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Afternoon Tea

14 Apr

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Whether you are a tea fan or not, I am a firm believer that every lady should experience a proper afternoon tea! The ambiance, service and the yummy treats are just a few of the wonderful things that are a part of afternoon tea and truly has something for everyone. There needn’t be a particular  occasion to go to afternoon tea, the special occasion should be exposing yourself to a wonderful and delicious tradition!

Yes, afternoon tea can be a bit on the pricy side, but that is why it is a special TREAT. In addition, most places have varied levels of afternoon tea which can accommodate your budget.

That being said, lets delve into the nitty gritty of afternoon tea!

First a little history lesson (because all ladies must be educated as well as cultured)

Afternoon tea began its rise in popularity in mid-19th century England when most meals were taken twice a day; breakfast and dinner. It is said that Anna, 7th Duchess of Bedford commented on having a “sinking feeling” in the middle of the day and as a result would often have tea and small sandwiches as a private snack. The Duchess then began inviting other ladies to dine with her, turning the private ritual into a social event!

The practice began to gain popularity and was mimicked by many other upperclass ladies at the time. Later, the practice would become a normalized occasion when Queen Victoria engaged in the ritual and turned afternoon tea into a daily event.


So, what exactly does a delicious afternoon tea entail?

Usually served on a beautiful, tiered silver platter, tea participants will receive a selection of small (finger) sandwiches, scones with clotted cream and preserves and a selection of cakes and pastries.

The selection of finger sandwiches usually include:

  • Cucumber
  • Egg mayonnaise with cress
  • Smoked salmon with cream cheese
  • Coronation chicken
  • Ham and mustard

The scones are served warm with clotted cream (sometimes referred to as Devonshire cream) and strawberry or raspberry preserves. To eat the scone properly, cut in half and layer the preserves and then the cream. There is truly no specific order to the cream or preserves as it has been traditionally applied both ways, but I personally find the preserves then cream application to be less messy!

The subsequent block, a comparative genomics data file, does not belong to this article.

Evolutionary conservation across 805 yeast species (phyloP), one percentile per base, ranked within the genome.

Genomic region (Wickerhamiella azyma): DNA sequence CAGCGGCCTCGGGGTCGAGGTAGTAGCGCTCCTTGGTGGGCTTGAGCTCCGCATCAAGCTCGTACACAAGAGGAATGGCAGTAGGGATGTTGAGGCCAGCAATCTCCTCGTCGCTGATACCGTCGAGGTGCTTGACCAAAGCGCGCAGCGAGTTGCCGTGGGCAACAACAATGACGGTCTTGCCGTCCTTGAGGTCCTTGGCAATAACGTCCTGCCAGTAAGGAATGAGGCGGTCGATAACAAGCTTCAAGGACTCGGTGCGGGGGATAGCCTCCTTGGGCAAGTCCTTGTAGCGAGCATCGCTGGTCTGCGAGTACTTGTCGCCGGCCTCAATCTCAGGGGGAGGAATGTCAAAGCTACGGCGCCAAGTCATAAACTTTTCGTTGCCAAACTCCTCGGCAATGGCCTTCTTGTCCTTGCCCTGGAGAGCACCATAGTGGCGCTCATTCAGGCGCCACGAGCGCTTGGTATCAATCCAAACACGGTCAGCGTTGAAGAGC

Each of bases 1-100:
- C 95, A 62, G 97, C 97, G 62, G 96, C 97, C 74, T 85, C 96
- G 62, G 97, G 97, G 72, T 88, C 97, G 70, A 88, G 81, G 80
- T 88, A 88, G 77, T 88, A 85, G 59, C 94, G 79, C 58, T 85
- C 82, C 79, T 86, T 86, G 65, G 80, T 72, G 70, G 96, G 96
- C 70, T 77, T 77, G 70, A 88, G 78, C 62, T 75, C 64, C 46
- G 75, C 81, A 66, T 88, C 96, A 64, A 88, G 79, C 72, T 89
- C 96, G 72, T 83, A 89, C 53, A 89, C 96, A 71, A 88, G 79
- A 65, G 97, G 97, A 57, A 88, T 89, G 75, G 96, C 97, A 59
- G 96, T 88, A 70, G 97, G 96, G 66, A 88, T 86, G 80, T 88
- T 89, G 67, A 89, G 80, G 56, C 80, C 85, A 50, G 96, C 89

Tea Time Tips

The selection of cakes and pastries can vary based on the venue of the tea service but will often be a combination of:

  • Tartlets
  • Shortbread
  • Meringues
  • Custards
  • Macrons
  • Layer cakes

A selection of tea will also be presented. Each guest will receive their own pot of tea at the beginning of the meal.


For a bit of clarification, as there are many types of tea which can be confusing to any respectable lady. “Low Tea” is the common term referring to “Afternoon Tea” as this tea was served at lower tables while the guests lounged on plush couches. This tea was served to more upperclass guests and consists of the sandwich, scone and pastry mix.

“High Tea” was created by middle class families who ate  a more substantial meal between breakfast and dinner. “High Tea” would often consist of vegetables, cheeses, meats and potatoes in addition to tea. This would be served at higher tables, hence the name “High Tea.”

“Cream Tea” consists of solely scones, clotted cream, preserves and tea.

“Champagne Tea” consists of the “Afternoon Tea” menu but includes a glass of nice champagne.


Now off you go to show your new-found tea knowledge to all your lady friends!

Pretty Primping Station

8 Apr


For today’s successful lady on-the-go, there is often not enough time to spend on getting ready for the day. The last thing on your mind may be moisturizing and popping in some pearl studs, but by creating a pretty and easily accessible display of your basic primping items can help cut down on time and make you feel more ready for the day.

Organization and minimalism is key when picking the essentials for your everyday routine. These should be the items you cannot leave the house without using. Things such as lotion, deodorant, moisturizer, perfume, vitamins/medication, and lipgloss/stick are great examples.